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LA Armenians Angered By Crisis In Artsakh Struggle To Help Relatives Suffering From Blockade

A very large group of protesters walks through a city street carrying Armenian and American flags. It is daytime.
The 2018 Armenian Genocide Remembrance Day march in Hollywood's Little Armenia.
(Frederic J. Brown
AFP via Getty Images)
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From her home in La Cañada, Maggie Arutyunyan checks in regularly to see how her cousin’s family is doing in Stepanakert, a city in the center of the embattled Nagorno-Karabakh region, considered the area’s de facto capital.

Frustrated Armenian Americans In LA Try to Help Fellow Armenians In Tense Nagorno-Karabakh

When they spoke on a recent morning, “the internet was so bad because of electricity issues that we had to keep calling each other back and forth about 15 times,” she said.

When they were able to connect, the news was bad — as it has been for months.

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“Her children don't have any diapers. She said that they eat fruit maybe once a month,” Arutyunyan said. “She waited in line for a few hours last week just to get four … apples.”

Since December, the region — known to Armenians as Artsakh — has struggled with a blockade by Azerbaijan of the only road that connects it with neighboring Armenia.

Nagorno-Karabakh, which is 95% Armenian, has close ties to Armenia, and holds a special place in the hearts of Southern California’s Armenian community.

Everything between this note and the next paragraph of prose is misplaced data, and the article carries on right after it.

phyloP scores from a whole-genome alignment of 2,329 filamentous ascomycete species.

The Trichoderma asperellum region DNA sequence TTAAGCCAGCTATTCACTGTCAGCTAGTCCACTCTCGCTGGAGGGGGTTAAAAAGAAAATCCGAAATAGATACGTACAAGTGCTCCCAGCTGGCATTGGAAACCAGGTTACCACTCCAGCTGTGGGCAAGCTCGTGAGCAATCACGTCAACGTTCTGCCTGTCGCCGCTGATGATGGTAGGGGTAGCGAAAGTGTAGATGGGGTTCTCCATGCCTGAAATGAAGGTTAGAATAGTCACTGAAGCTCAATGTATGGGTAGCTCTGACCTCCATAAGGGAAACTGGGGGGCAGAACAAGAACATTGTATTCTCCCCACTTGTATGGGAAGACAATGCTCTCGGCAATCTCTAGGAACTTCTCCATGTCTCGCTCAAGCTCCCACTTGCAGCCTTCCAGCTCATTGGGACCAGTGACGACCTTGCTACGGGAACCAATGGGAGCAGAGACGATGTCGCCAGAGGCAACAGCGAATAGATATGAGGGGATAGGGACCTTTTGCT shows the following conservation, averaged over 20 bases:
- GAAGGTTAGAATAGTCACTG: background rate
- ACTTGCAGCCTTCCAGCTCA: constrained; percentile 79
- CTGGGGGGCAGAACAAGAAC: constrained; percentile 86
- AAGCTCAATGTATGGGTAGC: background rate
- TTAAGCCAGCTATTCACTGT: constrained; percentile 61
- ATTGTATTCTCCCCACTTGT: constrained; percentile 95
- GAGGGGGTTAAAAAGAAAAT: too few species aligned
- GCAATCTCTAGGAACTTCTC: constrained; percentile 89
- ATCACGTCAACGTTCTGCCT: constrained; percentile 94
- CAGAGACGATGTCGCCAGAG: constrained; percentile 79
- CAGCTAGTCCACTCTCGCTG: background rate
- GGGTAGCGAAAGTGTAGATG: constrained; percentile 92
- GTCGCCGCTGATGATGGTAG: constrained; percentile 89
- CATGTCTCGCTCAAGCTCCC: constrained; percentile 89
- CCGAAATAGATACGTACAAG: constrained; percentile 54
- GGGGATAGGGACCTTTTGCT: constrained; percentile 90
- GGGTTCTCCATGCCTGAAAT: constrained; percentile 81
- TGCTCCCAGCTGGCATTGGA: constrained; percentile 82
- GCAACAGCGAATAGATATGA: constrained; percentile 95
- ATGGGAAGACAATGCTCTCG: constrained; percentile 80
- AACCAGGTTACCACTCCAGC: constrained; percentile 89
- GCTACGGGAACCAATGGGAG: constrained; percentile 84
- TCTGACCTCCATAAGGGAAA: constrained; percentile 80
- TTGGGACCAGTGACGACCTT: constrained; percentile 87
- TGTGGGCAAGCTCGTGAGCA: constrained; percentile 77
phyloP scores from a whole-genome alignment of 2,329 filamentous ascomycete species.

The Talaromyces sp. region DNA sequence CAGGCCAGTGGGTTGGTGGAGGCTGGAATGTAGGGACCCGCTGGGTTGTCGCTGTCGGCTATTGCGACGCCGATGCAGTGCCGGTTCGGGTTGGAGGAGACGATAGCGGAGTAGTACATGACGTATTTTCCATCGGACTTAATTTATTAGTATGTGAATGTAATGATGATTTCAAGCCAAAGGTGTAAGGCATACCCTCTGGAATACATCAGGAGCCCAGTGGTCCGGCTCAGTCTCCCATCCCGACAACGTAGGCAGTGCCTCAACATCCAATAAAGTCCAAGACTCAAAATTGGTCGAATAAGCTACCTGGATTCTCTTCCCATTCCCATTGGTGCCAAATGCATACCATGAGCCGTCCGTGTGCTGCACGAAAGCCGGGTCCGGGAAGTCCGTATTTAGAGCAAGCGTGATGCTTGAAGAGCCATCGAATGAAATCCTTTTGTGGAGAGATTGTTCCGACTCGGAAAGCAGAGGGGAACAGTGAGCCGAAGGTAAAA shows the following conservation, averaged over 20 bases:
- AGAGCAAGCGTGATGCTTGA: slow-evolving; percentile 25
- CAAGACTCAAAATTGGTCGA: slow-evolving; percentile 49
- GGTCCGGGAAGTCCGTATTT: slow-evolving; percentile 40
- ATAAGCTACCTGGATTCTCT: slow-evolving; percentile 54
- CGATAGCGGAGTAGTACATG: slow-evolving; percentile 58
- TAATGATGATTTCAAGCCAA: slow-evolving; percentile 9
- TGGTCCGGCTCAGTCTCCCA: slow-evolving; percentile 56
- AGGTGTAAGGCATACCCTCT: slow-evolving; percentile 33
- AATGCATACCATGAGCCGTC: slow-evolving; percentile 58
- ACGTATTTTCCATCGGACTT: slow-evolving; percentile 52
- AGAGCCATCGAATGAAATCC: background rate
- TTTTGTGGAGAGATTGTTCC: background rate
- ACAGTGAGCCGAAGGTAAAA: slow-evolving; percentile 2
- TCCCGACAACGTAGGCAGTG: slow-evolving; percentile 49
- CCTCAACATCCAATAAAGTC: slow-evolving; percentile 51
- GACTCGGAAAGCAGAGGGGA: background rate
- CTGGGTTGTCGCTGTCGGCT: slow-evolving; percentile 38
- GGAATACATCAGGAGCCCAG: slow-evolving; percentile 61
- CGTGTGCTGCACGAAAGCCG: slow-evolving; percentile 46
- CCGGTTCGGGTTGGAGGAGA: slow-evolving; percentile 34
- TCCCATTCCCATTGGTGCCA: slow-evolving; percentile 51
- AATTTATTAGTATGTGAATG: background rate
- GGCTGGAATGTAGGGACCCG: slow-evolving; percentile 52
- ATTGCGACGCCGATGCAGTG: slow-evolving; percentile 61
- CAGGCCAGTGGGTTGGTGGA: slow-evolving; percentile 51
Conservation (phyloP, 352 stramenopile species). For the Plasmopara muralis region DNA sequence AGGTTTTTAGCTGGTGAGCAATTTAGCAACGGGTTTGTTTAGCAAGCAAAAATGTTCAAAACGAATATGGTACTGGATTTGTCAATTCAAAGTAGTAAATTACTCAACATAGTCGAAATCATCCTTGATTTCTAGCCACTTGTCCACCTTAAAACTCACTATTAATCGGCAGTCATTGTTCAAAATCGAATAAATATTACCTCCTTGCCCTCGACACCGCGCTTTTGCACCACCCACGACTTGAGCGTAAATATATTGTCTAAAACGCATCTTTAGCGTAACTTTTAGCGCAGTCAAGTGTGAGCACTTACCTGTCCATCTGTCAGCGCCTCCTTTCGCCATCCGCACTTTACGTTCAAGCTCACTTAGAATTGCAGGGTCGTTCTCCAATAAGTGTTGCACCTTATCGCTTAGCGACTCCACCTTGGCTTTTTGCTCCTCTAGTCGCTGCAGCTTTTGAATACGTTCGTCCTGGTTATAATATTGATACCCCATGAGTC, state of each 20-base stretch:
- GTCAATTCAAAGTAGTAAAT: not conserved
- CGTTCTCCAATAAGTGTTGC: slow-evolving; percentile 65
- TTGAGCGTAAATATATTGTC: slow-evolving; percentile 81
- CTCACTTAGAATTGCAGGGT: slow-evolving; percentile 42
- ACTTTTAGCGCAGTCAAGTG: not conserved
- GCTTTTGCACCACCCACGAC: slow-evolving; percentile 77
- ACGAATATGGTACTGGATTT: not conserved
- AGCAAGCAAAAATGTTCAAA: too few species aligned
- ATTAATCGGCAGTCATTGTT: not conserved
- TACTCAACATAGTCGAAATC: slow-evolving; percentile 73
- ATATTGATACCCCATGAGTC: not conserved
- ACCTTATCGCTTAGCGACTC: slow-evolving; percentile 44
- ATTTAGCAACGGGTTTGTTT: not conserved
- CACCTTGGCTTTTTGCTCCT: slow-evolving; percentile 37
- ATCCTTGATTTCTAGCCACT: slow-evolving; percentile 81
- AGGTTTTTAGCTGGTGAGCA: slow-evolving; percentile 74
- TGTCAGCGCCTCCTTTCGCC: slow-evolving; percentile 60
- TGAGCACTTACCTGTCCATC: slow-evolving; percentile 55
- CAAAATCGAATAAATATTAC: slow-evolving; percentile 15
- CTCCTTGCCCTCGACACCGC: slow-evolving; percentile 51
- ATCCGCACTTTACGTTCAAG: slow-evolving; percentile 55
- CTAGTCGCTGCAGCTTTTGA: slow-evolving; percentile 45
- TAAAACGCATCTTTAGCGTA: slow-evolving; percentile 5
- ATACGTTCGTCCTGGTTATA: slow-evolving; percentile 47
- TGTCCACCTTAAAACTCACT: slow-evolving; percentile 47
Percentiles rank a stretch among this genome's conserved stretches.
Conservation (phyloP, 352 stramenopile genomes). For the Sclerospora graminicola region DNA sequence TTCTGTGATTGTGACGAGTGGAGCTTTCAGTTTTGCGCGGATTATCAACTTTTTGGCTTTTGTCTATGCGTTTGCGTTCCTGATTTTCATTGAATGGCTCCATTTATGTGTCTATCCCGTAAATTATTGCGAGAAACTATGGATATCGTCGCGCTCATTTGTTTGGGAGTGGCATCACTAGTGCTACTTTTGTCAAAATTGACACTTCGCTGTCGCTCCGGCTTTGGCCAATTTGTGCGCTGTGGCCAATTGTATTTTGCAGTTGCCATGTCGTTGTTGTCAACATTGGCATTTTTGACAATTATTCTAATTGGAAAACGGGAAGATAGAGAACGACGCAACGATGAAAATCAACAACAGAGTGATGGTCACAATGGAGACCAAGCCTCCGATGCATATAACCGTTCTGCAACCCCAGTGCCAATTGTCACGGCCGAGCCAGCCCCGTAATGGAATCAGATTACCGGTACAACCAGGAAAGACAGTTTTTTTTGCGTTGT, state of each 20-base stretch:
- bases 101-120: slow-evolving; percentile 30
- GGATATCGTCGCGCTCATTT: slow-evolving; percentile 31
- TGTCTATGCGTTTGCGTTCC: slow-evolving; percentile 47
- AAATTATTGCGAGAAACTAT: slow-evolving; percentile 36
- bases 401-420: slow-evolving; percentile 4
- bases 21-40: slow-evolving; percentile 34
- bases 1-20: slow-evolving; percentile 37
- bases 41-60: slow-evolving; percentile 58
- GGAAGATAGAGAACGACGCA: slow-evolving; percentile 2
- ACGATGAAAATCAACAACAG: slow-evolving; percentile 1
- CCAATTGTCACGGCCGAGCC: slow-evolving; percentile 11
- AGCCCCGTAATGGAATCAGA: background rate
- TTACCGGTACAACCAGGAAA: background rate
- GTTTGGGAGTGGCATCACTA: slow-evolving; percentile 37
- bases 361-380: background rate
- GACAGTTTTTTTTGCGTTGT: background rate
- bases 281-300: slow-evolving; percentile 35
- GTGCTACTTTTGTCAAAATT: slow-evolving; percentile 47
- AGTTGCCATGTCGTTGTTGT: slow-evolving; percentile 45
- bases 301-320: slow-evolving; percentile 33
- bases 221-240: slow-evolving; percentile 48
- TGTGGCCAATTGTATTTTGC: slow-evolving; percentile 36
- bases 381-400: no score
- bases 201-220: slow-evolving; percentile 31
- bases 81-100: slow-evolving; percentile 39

A century-old conflict

The blockade is the latest flashpoint in a conflict that dates back more than a century. While Nagorno-Karabakh officially belongs to Azerbaijan, it has its own government, although it’s not recognized by any U.N. member nation. Azerbaijan and Armenia have fought two wars over the territory, the latest in 2020.

The area of the blockade is called the Lachin Corridor. Azerbaijan, which has set up a checkpoint near the Armenian border, has claimed it’s for security reasons, saying Armenia was using the road to send weapons into the region. Armenia has denied the charge, saying the blockade violates the truce that ended the 2020 war.

For the roughly 120,000 residents of Nagorno-Karabakh, the blockade has meant shortages of food and other critical supplies. Basic utilities have also been disrupted, including for Aratyunyan’s relatives.

“A few weeks ago when it was cold they didn't have gas [for heating], so they were living under a lot of woolen blankets, as were the children,” she said.